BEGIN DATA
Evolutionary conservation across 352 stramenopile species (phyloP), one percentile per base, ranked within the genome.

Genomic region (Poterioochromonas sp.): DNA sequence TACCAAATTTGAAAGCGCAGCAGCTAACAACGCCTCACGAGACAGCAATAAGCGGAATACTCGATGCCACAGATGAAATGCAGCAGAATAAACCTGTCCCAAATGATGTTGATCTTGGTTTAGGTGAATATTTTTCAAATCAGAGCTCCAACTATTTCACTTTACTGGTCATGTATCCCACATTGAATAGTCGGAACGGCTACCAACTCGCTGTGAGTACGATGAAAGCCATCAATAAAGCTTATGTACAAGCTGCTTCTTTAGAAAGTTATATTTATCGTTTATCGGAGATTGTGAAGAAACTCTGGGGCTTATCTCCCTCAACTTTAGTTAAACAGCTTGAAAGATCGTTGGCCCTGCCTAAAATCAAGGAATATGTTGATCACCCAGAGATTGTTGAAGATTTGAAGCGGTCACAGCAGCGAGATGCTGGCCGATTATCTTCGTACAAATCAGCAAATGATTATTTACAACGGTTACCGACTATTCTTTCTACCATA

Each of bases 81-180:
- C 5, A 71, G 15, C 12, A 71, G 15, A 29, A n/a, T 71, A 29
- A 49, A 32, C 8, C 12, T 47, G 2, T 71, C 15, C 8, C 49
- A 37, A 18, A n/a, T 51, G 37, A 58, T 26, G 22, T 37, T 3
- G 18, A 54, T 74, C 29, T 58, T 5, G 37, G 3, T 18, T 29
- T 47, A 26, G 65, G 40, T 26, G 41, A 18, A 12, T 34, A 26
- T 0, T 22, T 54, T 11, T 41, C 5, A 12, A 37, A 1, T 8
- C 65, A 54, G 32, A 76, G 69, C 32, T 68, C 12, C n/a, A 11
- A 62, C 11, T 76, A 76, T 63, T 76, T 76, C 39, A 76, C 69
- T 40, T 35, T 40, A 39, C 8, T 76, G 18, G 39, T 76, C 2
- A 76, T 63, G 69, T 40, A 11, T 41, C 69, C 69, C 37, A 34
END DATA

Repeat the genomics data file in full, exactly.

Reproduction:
Evolutionary conservation across 352 stramenopile species (phyloP), one percentile per base, ranked within the genome.

Genomic region (Poterioochromonas sp.): DNA sequence TACCAAATTTGAAAGCGCAGCAGCTAACAACGCCTCACGAGACAGCAATAAGCGGAATACTCGATGCCACAGATGAAATGCAGCAGAATAAACCTGTCCCAAATGATGTTGATCTTGGTTTAGGTGAATATTTTTCAAATCAGAGCTCCAACTATTTCACTTTACTGGTCATGTATCCCACATTGAATAGTCGGAACGGCTACCAACTCGCTGTGAGTACGATGAAAGCCATCAATAAAGCTTATGTACAAGCTGCTTCTTTAGAAAGTTATATTTATCGTTTATCGGAGATTGTGAAGAAACTCTGGGGCTTATCTCCCTCAACTTTAGTTAAACAGCTTGAAAGATCGTTGGCCCTGCCTAAAATCAAGGAATATGTTGATCACCCAGAGATTGTTGAAGATTTGAAGCGGTCACAGCAGCGAGATGCTGGCCGATTATCTTCGTACAAATCAGCAAATGATTATTTACAACGGTTACCGACTATTCTTTCTACCATA

Each of bases 81-180:
- C 5, A 71, G 15, C 12, A 71, G 15, A 29, A n/a, T 71, A 29
- A 49, A 32, C 8, C 12, T 47, G 2, T 71, C 15, C 8, C 49
- A 37, A 18, A n/a, T 51, G 37, A 58, T 26, G 22, T 37, T 3
- G 18, A 54, T 74, C 29, T 58, T 5, G 37, G 3, T 18, T 29
- T 47, A 26, G 65, G 40, T 26, G 41, A 18, A 12, T 34, A 26
- T 0, T 22, T 54, T 11, T 41, C 5, A 12, A 37, A 1, T 8
- C 65, A 54, G 32, A 76, G 69, C 32, T 68, C 12, C n/a, A 11
- A 62, C 11, T 76, A 76, T 63, T 76, T 76, C 39, A 76, C 69
- T 40, T 35, T 40, A 39, C 8, T 76, G 18, G 39, T 76, C 2
- A 76, T 63, G 69, T 40, A 11, T 41, C 69, C 69, C 37, A 34